PUBLISHER’S NOTE: The Current believes that the issues raised in this editorial originally published just over a year ago remain relevant, particularly given the apparent lack of activity and progress on economic development during the new Council’s first year. We re-publish it now ahead of tomorrow evening’s public meeting at the Paul J. Yakabuski Commmunity Centre from 6:30 p.m. to 8:30 p.m. The Township’s workshop discussion is to get input and advice from citizens and business and community leaders, with the intent of providing an “opportunity to offer input through a candid and honest discussion on your vision for Madawaska Valley’s future.”
As we luxuriate in the aftermath of another election spared from signage blight it is worth considering what we have learned about what should occupy the new Council’s attention. Handover is only a month away.
Before we get to that, The Current congratulates all of the successful candidates. Councillors Archer and Maika, who will not be returning, deserve appreciation for their tireless contributions over the past four years.
Looking forward, the issue that dominated campaign rhetoric was economic development. This was apparent from comments and questions on The Current’s online Town Hall forum as well as from other public statements by most of the candidates themselves. The need for improving this was most often linked to the subjects of tourism and the Railway Station. As recently noted by Ontario’s Ministry of Tourism, Culture & Sport, “tourism accounts for over four percent of the province’s GDP, contributing more than agriculture, mining and forestry combined.”
When they hear the phrase “economic development” some people focus on the word “development” and immediately think of property development. They erroneously believe that it is a strategy limited to encouraging and facilitating more residential construction, seasonal or otherwise. An often heard complaint is: “We don’t want to become another Muskoka.”
In recent years many municipalities have used their economic development powers, which are limited by legislation, through “branding” policies. These are aimed at promoting and marketing the assets and attractions that would encourage investment, tourism and cultural development. Madawaska Valley itself adopted such a policy in its Economic Development Strategic Plan 2010-2014. The plan included:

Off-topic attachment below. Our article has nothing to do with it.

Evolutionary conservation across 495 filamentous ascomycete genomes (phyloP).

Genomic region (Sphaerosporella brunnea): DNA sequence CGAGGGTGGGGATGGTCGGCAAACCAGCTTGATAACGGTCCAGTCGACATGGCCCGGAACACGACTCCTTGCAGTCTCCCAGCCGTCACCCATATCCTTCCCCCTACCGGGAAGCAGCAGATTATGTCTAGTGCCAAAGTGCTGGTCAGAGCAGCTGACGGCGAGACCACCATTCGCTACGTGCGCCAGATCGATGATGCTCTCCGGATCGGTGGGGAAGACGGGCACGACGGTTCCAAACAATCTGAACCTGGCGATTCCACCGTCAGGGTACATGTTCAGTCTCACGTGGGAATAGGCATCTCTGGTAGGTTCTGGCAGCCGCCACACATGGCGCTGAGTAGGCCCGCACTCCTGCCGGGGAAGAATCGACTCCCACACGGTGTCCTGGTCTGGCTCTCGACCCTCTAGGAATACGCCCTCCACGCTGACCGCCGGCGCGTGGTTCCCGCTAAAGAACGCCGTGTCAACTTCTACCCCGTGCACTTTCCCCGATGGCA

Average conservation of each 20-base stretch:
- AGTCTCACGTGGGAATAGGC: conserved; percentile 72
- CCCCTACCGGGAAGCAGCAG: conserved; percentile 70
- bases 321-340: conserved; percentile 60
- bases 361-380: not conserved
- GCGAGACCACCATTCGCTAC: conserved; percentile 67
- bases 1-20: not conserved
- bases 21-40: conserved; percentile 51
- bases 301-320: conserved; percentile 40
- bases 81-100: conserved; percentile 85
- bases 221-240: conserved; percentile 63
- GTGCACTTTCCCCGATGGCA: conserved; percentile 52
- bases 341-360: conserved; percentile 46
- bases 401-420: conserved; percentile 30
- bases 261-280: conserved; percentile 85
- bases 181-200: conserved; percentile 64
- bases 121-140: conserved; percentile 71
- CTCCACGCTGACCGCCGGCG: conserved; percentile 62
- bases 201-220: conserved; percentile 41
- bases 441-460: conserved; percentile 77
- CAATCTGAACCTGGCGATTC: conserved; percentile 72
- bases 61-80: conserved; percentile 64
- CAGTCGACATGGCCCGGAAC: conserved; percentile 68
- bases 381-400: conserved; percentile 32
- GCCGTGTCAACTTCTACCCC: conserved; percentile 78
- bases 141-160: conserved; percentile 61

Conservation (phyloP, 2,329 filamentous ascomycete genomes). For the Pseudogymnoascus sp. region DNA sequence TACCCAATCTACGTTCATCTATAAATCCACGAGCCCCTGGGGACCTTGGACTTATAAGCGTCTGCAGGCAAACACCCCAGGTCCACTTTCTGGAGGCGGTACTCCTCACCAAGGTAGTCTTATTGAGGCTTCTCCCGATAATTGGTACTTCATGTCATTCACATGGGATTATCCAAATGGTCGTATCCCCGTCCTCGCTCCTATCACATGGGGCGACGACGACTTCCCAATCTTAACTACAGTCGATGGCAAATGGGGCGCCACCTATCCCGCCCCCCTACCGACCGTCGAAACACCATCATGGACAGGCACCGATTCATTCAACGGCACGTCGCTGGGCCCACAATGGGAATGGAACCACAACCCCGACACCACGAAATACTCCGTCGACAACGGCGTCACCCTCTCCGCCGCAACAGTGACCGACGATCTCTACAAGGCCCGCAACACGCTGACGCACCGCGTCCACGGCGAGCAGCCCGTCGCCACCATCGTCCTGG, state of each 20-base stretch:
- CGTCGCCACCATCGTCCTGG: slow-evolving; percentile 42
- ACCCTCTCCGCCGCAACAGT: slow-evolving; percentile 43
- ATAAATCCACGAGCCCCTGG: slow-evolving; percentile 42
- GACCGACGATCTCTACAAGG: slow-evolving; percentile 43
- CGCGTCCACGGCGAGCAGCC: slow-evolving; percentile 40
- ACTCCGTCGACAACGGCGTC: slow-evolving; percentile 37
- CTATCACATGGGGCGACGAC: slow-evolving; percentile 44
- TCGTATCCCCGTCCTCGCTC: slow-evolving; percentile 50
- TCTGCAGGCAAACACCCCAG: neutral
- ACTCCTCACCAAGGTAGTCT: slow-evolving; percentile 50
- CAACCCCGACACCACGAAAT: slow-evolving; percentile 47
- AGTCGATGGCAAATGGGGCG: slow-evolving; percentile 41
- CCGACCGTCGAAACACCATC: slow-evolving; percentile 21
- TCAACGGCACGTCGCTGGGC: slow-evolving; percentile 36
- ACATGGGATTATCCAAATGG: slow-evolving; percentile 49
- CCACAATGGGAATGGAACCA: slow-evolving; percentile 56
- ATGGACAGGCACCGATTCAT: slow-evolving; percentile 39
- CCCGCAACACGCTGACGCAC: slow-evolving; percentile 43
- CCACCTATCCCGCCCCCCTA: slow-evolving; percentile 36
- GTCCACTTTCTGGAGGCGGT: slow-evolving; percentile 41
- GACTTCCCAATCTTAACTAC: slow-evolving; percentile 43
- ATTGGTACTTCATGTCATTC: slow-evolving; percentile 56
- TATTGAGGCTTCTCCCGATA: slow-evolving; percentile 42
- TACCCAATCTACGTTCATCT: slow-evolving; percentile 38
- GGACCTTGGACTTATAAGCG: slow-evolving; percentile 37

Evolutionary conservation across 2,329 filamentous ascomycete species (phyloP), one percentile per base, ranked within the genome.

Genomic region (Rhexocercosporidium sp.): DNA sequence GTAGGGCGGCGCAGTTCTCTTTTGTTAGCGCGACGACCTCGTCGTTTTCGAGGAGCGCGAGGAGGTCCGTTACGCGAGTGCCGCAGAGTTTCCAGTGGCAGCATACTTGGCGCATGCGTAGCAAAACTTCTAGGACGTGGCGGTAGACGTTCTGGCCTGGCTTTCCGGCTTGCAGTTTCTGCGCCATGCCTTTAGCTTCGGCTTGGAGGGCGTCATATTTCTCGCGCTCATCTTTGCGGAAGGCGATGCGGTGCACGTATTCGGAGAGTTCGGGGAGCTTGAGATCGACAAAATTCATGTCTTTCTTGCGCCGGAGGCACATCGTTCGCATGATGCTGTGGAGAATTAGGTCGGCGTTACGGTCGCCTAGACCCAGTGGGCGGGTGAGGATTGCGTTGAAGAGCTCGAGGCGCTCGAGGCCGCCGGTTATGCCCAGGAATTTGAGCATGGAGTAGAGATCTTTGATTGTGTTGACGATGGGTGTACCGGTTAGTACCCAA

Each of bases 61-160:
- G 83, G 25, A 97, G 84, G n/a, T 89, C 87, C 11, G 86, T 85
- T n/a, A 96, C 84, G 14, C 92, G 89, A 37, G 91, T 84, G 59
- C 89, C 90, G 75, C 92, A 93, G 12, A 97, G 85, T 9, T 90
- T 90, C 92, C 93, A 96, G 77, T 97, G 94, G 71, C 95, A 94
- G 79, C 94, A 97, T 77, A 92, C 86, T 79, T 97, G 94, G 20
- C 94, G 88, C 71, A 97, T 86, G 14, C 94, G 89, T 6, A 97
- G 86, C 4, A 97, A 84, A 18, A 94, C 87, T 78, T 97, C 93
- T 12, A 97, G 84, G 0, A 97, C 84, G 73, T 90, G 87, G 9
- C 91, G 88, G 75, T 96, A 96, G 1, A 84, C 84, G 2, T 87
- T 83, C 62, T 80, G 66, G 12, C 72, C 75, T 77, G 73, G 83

- an economic/community profile
- results of stakeholder consultations
- an analysis of its Strengths, Weaknesses, Opportunities, Threats (SWOT)
- a strategy based on certain guiding principles
- identification of target sectors
- a five-year marketing action plan
This resulted in considerable progress until 2016. By May of that year at a Special Council Meeting the public learned that Railway Station staff who were charged with implementation of priority goals from the Economic Development strategy and the Township’s community-led Strategic Plan The Path Forward were either working on or had completed 27 out of 64 (42 percent) of the goals identified in the two guiding documents.
Unfortunately after that date Council seems to have focused less, if at all, on this strategy. In fact, it might be said it dropped the ball altogether. Cost-cutting in certain areas — especially ones that have been shown to contribute to development — does not make sense even when justified on the basis of keeping tax increases to a minimum. As the saying goes, you have to spend money to make money, and that surely applies to improving the profile and marketability of the Valley to increase economic development. The ripple effect of making it more attractive to businesses and professionals means that they will have more incentive to move themselves and their families here. This should be a priority. For example, how many orphan patients might there be three years from now?
It is to be hoped that the new Council will soon pick up the ball and rejoin the economic development game.